Songbird photography is difficult on many levels. Songbirds fly fast, they often move without providing signals, they're small so they require you get close or use a long lens and many are seasonal. Here’s where backyard bird photography can be a huge benefit if it’s your desire to capture good shots of them. It doesn't take a lot of effort to attract birds to your backyard and the overall expense is low, especially if you weigh it against going to far away locations where specific species have grown tolerant of people. The keys to setting up your yard to make it an attractive spot for birds include providing a source of water, putting up perches so the birds have a place to land, providing an accepted form of food as in bird seed or suet, installing nesting boxes and, depending on how skittish a species is, setting up a blind.
Water: I have a bird bath that I constantly keep filled with water. It’s important to keep it full so the birds learn they can rely upon it. Place a perch or two close to it so each species has a place to land and inspect the area for safety before they choose to make themselves vulnerable when they drink. The perch also creates a natural location for the bird to alight, which nets a better photograph.
Perches: Along the back side of my yard, I have a low fence. Attached to it, I place mulleins, old sticks, small twigs and a few thick branches. Each species prefers a different size perch upon which to land. Having ones of various diameters will make each comfortable on where to settle. Try to mount these perches fairly high off the ground so the birds feel less vulnerable. Also, be extremely cognizant where they're placed. Be sure the backgrounds are far away so you limit depth of field. A totally out-of-focus background allows the bird to stand out. A background that has distractions competes for attention and the resulting image falls short.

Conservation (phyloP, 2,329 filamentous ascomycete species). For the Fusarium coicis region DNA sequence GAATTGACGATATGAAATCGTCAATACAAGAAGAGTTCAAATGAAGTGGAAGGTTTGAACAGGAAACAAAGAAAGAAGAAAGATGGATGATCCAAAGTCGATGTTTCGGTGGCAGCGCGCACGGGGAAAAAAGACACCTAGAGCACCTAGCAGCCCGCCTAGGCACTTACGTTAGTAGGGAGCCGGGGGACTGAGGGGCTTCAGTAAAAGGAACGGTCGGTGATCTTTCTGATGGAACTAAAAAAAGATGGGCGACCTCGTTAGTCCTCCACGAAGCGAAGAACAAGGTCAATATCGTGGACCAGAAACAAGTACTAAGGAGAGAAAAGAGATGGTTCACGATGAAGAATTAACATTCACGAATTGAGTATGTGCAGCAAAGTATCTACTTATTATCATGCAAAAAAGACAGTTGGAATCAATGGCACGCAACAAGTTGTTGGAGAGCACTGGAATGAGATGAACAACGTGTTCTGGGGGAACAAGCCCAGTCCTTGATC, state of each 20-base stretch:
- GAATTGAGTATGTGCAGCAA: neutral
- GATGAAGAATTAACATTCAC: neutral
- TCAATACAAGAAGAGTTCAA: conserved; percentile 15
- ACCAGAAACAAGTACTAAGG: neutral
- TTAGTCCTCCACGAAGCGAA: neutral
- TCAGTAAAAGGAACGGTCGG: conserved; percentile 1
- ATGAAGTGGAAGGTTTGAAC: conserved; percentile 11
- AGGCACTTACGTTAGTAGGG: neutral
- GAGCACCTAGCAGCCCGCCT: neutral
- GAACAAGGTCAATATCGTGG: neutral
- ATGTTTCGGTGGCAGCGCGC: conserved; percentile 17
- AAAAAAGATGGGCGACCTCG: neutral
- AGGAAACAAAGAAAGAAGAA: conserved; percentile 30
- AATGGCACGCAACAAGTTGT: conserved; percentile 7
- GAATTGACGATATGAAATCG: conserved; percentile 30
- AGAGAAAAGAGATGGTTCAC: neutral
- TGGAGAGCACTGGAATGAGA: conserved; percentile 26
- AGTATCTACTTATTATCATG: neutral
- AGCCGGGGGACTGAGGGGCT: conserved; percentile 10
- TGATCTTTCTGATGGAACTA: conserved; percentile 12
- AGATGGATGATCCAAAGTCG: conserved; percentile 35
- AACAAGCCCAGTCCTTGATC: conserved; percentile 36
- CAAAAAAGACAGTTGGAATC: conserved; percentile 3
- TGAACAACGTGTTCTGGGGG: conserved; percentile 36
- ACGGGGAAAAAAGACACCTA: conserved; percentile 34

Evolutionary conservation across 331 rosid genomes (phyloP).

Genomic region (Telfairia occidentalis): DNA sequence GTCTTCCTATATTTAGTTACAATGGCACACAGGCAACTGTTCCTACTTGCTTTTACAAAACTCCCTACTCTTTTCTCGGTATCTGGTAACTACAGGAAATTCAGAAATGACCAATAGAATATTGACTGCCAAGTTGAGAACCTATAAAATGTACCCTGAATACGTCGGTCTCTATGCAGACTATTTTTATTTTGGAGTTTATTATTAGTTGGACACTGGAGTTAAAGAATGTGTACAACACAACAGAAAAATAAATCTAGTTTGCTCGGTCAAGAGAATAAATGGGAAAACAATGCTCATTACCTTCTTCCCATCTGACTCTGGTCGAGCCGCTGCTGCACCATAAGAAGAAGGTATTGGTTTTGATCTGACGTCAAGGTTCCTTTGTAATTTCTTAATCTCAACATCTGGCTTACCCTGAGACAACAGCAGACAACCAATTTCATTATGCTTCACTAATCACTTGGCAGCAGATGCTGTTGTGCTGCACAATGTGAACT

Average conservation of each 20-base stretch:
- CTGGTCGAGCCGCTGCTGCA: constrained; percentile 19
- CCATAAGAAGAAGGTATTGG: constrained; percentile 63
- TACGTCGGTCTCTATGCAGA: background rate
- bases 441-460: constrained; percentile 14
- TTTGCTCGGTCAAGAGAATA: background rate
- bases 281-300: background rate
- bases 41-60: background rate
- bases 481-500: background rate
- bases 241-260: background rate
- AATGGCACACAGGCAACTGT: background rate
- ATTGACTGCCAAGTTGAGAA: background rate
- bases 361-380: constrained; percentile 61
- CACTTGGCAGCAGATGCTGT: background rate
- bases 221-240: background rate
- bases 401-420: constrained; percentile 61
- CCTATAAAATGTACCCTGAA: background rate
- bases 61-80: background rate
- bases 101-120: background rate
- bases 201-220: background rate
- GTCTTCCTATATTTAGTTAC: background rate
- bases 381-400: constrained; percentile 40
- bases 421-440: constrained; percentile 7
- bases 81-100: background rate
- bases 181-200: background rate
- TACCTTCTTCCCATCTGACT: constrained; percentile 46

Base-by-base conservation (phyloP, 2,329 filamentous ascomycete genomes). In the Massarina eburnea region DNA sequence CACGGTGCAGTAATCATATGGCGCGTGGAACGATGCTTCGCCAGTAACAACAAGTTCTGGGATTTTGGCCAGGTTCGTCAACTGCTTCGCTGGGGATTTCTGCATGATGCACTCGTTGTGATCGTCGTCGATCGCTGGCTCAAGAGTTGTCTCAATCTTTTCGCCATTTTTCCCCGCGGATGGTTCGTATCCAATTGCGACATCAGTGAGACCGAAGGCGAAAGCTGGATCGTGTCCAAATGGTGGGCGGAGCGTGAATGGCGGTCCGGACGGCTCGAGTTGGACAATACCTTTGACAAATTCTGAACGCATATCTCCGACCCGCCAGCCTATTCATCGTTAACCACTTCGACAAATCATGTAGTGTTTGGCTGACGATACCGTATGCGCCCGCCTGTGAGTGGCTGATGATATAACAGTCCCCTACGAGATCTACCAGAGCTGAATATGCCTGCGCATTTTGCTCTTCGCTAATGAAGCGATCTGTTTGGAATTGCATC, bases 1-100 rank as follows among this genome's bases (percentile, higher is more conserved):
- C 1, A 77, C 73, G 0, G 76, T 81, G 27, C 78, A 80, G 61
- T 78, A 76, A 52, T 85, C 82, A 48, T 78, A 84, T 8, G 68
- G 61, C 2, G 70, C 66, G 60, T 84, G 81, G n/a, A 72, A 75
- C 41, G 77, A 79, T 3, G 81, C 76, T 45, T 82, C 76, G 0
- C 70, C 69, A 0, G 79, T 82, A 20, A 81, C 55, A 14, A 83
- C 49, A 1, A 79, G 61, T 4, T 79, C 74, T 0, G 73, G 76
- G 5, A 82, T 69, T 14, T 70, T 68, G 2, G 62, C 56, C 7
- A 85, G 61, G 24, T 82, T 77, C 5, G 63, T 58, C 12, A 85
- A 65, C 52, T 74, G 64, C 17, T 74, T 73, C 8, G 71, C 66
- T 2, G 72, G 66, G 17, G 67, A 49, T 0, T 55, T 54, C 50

Food Source: There will always be in-depth debate regarding the use of food to attract wildlife. A purist would never think of using food of any type while those on the other end of the spectrum use means that endanger the animal being photographed.
Case in point is the use of live mice to attract owls. This is unacceptable for me. I do admit to using bird seed and suet to feed and photograph birds as these food items are deemed acceptable by many professional bird organizations. Setting aside the ethics issue, use approved seed and suet in addition to putting the seed in a good feeder. Place the food close to the perches so the birds can first land on the sticks, examine the environment for safety and then go in to feed.
Nesting Boxes: I do have a bluebird nesting box along my side fence. It was wonderful to watch the male and female first go through their courting ritual and progress to the point where they created a brood. The best part was when the young grew large so both parents had to constantly hunt for bugs. In the photo of the female bluebird with a beetle below, she landed on the fence post right next to the box, scanned the area and flew to bring the babies the food. Placing the hand of man in a wildlife shot is often acceptable if it’s “natural” for a bird to land there.
The beauty of backyard bird photography is you can make photos any time of the year. Spring and summer often prove to be the best, but with fresh snow and great sunrise or sunset light, you can capture amazing photographs. Give it a whirl!
Visit www.russburdenphotography.com for information about his nature photography tours and safari to Tanzania.